Allowing non-ASCII identifiers

"Martin v. Löwis" martin at v.loewis.de
Thu Feb 12 08:04:11 CET 2004


Dietrich Epp wrote:
> You could require that all identifiers be the canonically decomposed 
> Unicode representations encoded into UTF-8.  

That would be unpythonic: non-ASCII identifiers should be represented
as Unicode objects, not as UTF-8 byte strings.

> I personally think that Unicode identifiers would be catastrophic.  With 
> Unicode on the web, if you can't represent some characters, you can't 
> read the web page.  With programming, it could mean that you are unable 
> to use a particular module, altering the functionality for people who 
> can't enter certain codes. 

It is the case that some people would have problems invoking certain
functions. Why would that be a catastrophy? Authors of Python software
should make a choice whether they prefer readability of the source code,
or accessibility to everyone. Depending on the situation, one choice
or the other may be appropriate. Python should not police that decision
for the developer.

> There is also the issue of which characters 
> to allow, because some characters look like numbers.

Yes. I would go with a list similar to the Java one, except with a
few obvious restrictions (e.g. disallow currency symbols: Python
does not allow the DOLLAR SIGN in identifiers, whereas Java does).

> Is unicode 'IV' a number or an identifier?

It is certainly *not* a number. I propose to change the syntax of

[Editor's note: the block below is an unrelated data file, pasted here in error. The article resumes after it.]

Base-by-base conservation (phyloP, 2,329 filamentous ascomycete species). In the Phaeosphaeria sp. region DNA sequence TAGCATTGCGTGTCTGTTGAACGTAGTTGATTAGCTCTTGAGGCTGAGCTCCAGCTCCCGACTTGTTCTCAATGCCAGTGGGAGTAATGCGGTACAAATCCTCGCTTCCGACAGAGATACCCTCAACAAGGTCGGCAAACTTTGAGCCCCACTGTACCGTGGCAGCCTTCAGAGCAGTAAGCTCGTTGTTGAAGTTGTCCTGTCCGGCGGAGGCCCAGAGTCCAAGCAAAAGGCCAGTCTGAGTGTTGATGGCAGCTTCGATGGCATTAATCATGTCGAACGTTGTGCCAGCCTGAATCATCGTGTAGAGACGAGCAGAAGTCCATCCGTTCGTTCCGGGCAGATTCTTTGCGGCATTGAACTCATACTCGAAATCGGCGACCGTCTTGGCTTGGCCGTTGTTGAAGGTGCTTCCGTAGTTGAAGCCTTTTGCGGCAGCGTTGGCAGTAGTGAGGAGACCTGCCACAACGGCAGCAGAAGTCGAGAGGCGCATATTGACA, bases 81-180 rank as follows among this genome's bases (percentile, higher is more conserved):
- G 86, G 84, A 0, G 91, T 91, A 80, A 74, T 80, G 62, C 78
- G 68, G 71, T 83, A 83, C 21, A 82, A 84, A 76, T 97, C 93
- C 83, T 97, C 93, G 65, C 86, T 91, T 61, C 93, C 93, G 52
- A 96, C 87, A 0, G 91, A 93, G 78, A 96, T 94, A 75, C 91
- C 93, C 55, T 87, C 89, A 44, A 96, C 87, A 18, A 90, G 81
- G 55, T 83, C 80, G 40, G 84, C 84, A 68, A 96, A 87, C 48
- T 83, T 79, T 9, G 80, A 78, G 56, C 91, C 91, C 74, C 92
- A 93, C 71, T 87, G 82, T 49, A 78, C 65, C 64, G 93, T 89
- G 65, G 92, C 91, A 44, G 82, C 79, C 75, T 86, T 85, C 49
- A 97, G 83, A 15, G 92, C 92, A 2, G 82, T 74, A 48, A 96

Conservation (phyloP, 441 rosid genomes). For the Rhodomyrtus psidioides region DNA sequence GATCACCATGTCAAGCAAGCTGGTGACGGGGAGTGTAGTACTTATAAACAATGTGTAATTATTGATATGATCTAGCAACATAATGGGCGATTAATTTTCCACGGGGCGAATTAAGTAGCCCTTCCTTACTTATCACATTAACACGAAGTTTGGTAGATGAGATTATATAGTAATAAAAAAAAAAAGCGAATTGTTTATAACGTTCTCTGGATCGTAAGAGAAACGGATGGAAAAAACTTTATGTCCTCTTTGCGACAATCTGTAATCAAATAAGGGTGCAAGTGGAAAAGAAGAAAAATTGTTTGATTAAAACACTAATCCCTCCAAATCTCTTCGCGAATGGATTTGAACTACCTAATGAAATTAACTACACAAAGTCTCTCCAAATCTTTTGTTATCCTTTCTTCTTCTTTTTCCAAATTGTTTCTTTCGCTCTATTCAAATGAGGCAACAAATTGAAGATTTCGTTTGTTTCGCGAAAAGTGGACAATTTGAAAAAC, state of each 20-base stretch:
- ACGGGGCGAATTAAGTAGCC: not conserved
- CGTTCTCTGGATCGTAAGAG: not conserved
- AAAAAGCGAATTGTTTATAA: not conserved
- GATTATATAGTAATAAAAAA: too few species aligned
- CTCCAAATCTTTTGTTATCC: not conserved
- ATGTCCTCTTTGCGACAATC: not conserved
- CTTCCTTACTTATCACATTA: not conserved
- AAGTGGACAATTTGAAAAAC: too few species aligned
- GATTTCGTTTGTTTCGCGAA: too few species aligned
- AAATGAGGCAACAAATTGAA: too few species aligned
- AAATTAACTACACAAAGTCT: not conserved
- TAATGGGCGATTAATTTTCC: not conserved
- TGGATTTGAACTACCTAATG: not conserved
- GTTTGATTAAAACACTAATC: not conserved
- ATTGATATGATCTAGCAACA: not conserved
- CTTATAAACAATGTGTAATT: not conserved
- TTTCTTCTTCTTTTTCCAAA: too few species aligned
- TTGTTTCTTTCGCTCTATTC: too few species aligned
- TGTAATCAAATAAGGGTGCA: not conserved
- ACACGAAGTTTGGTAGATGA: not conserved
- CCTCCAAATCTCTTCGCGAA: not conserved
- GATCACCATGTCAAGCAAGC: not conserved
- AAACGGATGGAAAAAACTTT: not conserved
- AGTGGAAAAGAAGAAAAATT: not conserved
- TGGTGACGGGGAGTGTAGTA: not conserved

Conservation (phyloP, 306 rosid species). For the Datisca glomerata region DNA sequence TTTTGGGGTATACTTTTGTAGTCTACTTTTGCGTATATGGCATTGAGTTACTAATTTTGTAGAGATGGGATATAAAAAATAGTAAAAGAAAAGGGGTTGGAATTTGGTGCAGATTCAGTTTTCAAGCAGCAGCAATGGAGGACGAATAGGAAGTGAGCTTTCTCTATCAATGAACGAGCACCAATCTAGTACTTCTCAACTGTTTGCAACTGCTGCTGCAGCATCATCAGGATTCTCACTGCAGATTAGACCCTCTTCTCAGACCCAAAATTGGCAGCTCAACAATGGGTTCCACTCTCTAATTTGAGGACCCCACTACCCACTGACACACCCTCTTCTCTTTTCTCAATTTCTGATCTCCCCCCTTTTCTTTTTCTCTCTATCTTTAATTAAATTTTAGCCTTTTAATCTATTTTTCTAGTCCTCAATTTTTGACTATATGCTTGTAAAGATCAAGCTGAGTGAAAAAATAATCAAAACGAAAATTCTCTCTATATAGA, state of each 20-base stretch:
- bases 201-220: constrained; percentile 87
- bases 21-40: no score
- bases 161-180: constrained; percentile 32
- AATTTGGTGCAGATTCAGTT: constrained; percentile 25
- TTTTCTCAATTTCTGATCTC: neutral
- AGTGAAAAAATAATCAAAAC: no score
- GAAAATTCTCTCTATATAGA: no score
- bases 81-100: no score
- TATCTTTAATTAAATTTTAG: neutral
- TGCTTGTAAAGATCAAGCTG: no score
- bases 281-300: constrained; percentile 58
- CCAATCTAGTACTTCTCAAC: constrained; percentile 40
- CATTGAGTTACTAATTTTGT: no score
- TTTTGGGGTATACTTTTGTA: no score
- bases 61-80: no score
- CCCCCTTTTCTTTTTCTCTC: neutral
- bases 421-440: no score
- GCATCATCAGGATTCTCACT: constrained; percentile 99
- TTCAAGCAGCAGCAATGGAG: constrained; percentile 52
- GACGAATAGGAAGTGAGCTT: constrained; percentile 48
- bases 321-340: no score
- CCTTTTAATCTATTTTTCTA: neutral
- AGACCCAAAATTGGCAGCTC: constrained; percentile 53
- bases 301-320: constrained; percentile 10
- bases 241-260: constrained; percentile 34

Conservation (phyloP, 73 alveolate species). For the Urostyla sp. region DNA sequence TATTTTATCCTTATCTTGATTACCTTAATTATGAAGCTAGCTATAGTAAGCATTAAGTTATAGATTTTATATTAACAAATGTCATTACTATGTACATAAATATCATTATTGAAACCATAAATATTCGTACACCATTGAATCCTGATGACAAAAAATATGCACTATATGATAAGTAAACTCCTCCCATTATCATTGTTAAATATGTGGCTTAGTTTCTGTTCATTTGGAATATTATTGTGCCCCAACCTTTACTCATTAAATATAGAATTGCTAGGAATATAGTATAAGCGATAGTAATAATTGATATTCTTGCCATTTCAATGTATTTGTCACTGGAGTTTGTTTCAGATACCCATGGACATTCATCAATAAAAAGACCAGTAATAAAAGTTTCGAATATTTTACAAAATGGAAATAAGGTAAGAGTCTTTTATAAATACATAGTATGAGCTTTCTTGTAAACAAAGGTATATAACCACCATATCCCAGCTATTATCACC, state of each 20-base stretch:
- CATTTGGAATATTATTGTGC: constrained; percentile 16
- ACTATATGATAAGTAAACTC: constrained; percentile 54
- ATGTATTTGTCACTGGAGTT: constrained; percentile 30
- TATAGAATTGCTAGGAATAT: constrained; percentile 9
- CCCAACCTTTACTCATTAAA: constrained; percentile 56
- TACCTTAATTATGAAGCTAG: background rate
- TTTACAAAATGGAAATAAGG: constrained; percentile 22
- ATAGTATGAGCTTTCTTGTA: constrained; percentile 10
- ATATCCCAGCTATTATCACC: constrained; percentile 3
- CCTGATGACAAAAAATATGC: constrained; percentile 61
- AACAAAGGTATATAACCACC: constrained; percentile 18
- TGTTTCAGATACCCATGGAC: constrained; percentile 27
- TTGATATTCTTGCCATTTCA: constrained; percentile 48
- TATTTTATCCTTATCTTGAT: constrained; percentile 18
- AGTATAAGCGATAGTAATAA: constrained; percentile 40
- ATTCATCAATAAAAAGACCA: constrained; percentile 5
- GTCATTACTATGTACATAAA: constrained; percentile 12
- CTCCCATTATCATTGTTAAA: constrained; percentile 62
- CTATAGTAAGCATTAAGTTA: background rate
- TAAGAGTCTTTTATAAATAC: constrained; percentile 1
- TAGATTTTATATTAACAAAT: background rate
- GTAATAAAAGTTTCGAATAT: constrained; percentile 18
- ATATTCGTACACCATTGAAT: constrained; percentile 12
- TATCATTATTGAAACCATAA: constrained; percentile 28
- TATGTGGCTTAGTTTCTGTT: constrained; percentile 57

identifiers, not of numbers. Whether this specific character Ⅳ is
an identifier or should give a syntax error is a choice one needs
to make, certainly. What would be your choice?

 > What about a circled 4?  What about unicode
> line breaks and paragraph breaks?  What about opening and closing quote 
> marks?  What about right-to-left characters?  What about ligatures?  
> Non-breaking spaces?  Function application?

The Unicode consortium gives guidance on all these questions. As I said,
I would closely follow the Java principles, which were derived from
the Unicode consortium guidance. Here is my proposal:

     Legal non-ASCII identifiers are what legal non-ASCII
     identifiers are in Java, except that Python may use
     a different version of the Unicode character database.
     Python would share the property that future versions
     allow more characters in identifiers than older versions.

     If you are too lazy too look up the Java definition,
     here is a rough overview:
     An identifier is "JavaLetter JavaLetterOrDigit*"

     JavaLetter is a character of the classes Lu, Ll,
     Lt, Lm, or Lo, or a currency symbol (for Python:
     excluding $), or a connecting punctuation character
     (which is unfortunately underspecified - will
      research the implementation).

     JavaLetterOrDigit is a JavaLetter, or a digit,
     a numeric letter, a combining mark, a non-spacing
     mark, or an ignorable control character.

I believe this specification allows you to answer your questions
yourself.

> I think the assumption some people have is that Unicode will only ever 
> be used for things that are like the roman alphabet: adding diacritical 
> marks, etc.  It sounds like the most worthless extension ever, and the 
> only language I think of when I think of special characters is Intercal.  

That is certainly not my assumption. Instead, I expect that this
extension will primarily be used by developers whose native language
is Russian, Japanese, Chinese, Korean, or Arabic. Atleast, I've heard
developers from these cultures ask for the specific feature in the
past (I've also heard French and German people ask for the feature,
but that fits with your expectation).

Regards,
Martin




More information about the Python-list mailing list